Authors: Michaela MacColl and Rosemary Nichols
Published: September 1st, 2014 by Calkin Creek Books
Goodreads Summary: Twelve-year-old orphan Rory Fitzpatrick lives with her younger sister Violet at New York City’s Foundling Hospital in the early 1900s. But when Rory discovers that Violet will be sent to the Arizona Territory to be adopted, her world is shattered. Although too old to be adopted herself, Rory–brave and smart–is determined to stay with her sister, even if it means hiding out on a train traveling west. When Rory and Violet arrive in Arizona, everything that could go wrong does go wrong. Will Rory give up? This uplifting novel about the power of faith and the true meaning of family launches the Hidden Histories series, spotlighting little-known tales from America’s past, and the children behind those stories. Includes authors’ note and further resources.
Kellee’s Review: I love historical fiction because it introduces me to history in a way that will suck me into it and help me retain the information. Many historical fiction books also choose lesser known aspects of history to share. Rory’s Promise does all of the above. When I was done with the book, I immediately went and book talked it to my reading class though I found myself talking to them even more in depth about the history it shares (which then make them want to read the book even more). Rory’s Promise touches on orphans, mining, race relations, religion, kidnapping, building of the west, and The Foundling Hospital of NYC and does so in such a fascinating yet educational way. I learned so much from the book, and I immediately went and did more nonfiction reading when finished. AND it was a book I couldn’t put down!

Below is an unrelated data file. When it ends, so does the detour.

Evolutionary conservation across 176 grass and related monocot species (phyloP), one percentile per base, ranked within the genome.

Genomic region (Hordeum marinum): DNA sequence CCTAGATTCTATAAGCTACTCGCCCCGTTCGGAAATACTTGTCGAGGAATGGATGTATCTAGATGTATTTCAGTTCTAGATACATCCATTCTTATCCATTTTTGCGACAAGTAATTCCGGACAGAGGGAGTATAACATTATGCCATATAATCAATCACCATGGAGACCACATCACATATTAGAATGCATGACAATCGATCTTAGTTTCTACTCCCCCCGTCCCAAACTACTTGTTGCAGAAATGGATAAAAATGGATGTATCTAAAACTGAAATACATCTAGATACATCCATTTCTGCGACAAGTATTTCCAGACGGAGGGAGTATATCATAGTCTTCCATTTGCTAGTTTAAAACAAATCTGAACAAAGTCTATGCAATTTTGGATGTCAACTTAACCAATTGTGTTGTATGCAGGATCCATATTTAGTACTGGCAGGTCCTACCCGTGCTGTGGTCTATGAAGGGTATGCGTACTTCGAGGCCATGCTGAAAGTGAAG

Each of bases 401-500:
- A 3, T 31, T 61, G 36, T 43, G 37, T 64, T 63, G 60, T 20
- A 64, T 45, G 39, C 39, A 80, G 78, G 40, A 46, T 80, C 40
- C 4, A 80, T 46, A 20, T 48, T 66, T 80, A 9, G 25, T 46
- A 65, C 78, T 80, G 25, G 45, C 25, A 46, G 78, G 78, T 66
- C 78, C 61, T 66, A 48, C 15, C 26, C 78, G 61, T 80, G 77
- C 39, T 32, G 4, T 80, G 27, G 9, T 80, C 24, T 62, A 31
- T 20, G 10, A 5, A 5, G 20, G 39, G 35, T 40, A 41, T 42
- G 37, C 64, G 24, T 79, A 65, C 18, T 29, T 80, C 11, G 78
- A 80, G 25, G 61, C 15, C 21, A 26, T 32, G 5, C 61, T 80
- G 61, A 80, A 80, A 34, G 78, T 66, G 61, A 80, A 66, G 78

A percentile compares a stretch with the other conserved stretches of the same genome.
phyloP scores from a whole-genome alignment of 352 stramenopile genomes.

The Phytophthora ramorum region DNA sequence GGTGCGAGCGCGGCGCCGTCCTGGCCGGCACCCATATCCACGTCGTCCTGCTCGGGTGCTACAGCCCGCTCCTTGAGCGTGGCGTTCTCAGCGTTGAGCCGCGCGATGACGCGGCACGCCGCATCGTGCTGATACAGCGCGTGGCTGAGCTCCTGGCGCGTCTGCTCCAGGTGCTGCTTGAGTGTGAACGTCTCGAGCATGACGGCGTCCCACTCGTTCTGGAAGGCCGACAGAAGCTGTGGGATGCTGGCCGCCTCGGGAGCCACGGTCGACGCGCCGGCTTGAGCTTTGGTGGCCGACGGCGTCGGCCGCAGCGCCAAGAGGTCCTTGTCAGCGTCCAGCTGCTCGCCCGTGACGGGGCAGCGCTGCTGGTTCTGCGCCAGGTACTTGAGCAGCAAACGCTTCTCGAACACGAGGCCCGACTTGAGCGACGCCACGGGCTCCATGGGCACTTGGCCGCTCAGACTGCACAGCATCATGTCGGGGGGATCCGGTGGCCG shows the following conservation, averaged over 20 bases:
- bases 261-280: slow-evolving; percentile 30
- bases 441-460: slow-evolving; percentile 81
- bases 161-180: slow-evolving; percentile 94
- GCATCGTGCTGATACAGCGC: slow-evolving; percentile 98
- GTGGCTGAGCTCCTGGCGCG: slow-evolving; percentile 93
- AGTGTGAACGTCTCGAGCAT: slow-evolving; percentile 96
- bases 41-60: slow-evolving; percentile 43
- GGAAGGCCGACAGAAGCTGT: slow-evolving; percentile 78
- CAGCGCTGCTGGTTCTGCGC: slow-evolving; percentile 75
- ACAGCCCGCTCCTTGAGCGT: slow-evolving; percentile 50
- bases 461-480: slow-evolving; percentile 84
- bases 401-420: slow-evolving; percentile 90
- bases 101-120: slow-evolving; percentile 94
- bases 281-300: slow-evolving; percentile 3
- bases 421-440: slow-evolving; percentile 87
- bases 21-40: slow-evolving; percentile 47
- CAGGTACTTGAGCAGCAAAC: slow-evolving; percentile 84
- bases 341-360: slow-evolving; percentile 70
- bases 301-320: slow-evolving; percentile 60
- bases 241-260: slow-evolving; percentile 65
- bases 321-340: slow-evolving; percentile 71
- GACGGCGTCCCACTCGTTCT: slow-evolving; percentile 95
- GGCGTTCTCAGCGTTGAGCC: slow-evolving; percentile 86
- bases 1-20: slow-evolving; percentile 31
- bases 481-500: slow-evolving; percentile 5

Ricki’s Review: Like Kellee, learning about a lesser known subject in history was incredibly intriguing. This book reminded me of many of the historical fiction titles I read as a young girl—which were foundational for my growth as a reader. Beyond the fascinating subject matter, this text shows the powerful bond sisters share. Rory is utterly devoted to her sister, and will stop at nothing to protect her. When I read this book, I couldn’t help but think of the connection I have with my own sister, and I was compelled to call her and tell her how much I care for her. I imagine that this text will strengthen sibling bonds, and the love and loyalty these two sisters share is a great model for readers.
Teachers’ Tools for Navigation: Rory’s Promise could definitely be used for cross-curricular reading to help address content being taught in American History. It would be so interesting to research the different historical elements touched on in the book and connect it to Rory’s story.